This article was written by Peter Dziedzic, a sophomore at DePaul, who is pursuing a double major in Religious Studies and English. Peter is the co-President of DePaul Interfaith and member of the Executive Committee of the Better Together Campaign at DePaul University. Follow Peter on Twitter.
As a Catholic, I often turned to Gregorian chanting for spiritual focus and meditation. In these hymns, I found an enchantment that journeyed beyond concepts of doctrine and creed and reverberated within a deeply transcendent, deeply mystical core of my being. On February 8, many individuals from the DePaul and Chicago community fought frigid temperatures to learn from, and meditate with, Sufis and Benedictines. While the first half of the night was dedicated to rediscovering a joy found in familiar Gregorian chants, the second half of the night was an invitation to something truly beautiful, a journey into the heart of what unites us as religious and spiritual beings.
After the Benedictine monks had ended their presentation, Shayk Abdur Rashied and members of the al-Haqqani Community Center offered the ceremonial dhikr, an Islamic devotional act that involves singing and chanting the Names of God. While I had never heard Sufis engage in the chanting before, I had studied Sufism and was aware of their status as a mystical dimension of the Islamic faith. The performance was a wonderful contrast to the solemn, contemplative Gregorian chants. Drums were beat, voices soared, and bodies swayed and dance energetically to the intoxicating rhythm of the dhikr. While the chanting was offered in Arabic, there was a power in the rhythm and beat that defied any need of understanding. Here was offered a language of the heart, a language of the soul. Here was a power that was found and offered not only by Gregorian chants and favorite songs, but a power found in a sincere, joyful outpouring of oneself, surrender to the world, an intoxication of life. That spirit animated the room that night as the Sufis swayed and sung in unfamiliar tongue.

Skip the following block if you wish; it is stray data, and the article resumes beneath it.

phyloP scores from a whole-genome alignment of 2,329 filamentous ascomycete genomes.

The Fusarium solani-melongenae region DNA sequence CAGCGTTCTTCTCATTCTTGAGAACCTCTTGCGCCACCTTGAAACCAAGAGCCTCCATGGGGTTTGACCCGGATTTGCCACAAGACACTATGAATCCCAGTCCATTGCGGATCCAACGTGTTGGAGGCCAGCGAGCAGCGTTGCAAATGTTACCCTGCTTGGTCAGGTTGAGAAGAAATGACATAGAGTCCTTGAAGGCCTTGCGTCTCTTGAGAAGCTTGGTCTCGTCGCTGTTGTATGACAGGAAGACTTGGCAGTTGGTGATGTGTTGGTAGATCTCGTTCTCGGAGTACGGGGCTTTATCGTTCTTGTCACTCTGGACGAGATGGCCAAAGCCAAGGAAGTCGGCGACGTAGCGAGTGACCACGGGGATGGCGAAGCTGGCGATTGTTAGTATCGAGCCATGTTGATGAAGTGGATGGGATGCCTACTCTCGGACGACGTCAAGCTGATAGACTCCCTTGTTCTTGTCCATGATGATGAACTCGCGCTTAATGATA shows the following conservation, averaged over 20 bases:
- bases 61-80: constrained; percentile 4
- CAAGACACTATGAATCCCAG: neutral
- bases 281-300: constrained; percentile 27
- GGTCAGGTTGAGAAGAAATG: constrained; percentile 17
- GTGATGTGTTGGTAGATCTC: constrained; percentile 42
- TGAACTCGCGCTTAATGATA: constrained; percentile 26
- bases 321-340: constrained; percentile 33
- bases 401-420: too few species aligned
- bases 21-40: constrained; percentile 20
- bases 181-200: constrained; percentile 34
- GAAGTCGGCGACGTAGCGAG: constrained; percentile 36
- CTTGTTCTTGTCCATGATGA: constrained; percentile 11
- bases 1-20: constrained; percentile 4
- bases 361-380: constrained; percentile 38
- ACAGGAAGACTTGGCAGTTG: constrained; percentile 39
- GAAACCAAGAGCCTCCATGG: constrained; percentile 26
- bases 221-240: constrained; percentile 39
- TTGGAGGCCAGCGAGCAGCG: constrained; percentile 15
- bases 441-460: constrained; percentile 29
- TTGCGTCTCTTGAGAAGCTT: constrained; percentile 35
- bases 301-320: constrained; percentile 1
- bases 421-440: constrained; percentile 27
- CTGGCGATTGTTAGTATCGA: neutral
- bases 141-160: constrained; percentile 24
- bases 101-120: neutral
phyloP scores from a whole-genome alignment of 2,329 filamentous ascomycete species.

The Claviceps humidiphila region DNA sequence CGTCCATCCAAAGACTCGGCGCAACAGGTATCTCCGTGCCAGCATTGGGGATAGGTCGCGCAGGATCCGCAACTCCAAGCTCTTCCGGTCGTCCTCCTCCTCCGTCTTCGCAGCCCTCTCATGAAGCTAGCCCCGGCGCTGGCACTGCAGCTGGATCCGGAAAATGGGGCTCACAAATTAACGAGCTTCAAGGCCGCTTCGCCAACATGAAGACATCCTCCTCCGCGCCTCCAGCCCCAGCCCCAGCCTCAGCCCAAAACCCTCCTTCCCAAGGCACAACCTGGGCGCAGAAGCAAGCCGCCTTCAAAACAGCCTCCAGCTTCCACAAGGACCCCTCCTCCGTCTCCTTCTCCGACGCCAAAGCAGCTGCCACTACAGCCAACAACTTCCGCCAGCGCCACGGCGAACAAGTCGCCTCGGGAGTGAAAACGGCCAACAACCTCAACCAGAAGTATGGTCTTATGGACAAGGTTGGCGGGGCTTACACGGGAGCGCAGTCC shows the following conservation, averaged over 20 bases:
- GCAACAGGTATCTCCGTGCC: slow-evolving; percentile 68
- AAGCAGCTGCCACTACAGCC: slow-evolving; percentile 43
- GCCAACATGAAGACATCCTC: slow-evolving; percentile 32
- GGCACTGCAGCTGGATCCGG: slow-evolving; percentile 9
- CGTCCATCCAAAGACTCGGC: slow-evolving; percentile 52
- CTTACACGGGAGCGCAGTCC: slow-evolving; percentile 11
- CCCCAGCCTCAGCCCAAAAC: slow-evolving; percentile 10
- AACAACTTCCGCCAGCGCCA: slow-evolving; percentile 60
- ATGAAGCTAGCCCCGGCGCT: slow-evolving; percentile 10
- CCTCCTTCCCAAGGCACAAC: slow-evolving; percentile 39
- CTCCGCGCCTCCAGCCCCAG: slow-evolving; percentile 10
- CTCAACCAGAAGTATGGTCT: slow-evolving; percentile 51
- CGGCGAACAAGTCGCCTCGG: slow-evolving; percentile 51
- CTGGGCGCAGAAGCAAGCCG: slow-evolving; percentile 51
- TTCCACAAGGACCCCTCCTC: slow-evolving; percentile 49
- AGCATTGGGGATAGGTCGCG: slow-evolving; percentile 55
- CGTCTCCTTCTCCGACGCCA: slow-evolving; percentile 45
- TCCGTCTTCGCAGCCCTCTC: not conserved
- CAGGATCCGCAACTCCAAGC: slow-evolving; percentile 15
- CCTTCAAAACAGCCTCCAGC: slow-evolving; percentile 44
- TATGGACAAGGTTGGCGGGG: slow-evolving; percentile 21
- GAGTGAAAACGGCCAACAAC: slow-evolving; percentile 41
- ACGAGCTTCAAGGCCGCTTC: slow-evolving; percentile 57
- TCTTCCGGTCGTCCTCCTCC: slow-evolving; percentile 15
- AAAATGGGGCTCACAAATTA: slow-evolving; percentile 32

I paused in my meditative trance to glance around the room. Many were engaged in head-bobbing and foot-tapping, even the Catholic monks. Here was an offered prayer that transcended religious boundaries, doctrinal claims, and engaged a spiritual melody of joy, of energy, of life, of love that is shared by all traditions and communities. Here, the essence of spiritual connection and fulfillment I had found in Gregorian chants was offered in a new light and in a different expression.
I left the event feeling refreshed, energized, and more aware of my surroundings and my place in a religious community and pluralistic society. I not only developed a new appreciation for the contemplative pursuits of my own faith tradition, but of the wonderful and inspiring paths offered by other traditions. The event affirmed my commitment to pursuing interfaith engagement and leading others to the realization that beneath the veil of our differences exists a beautiful, transcendent core that unites us.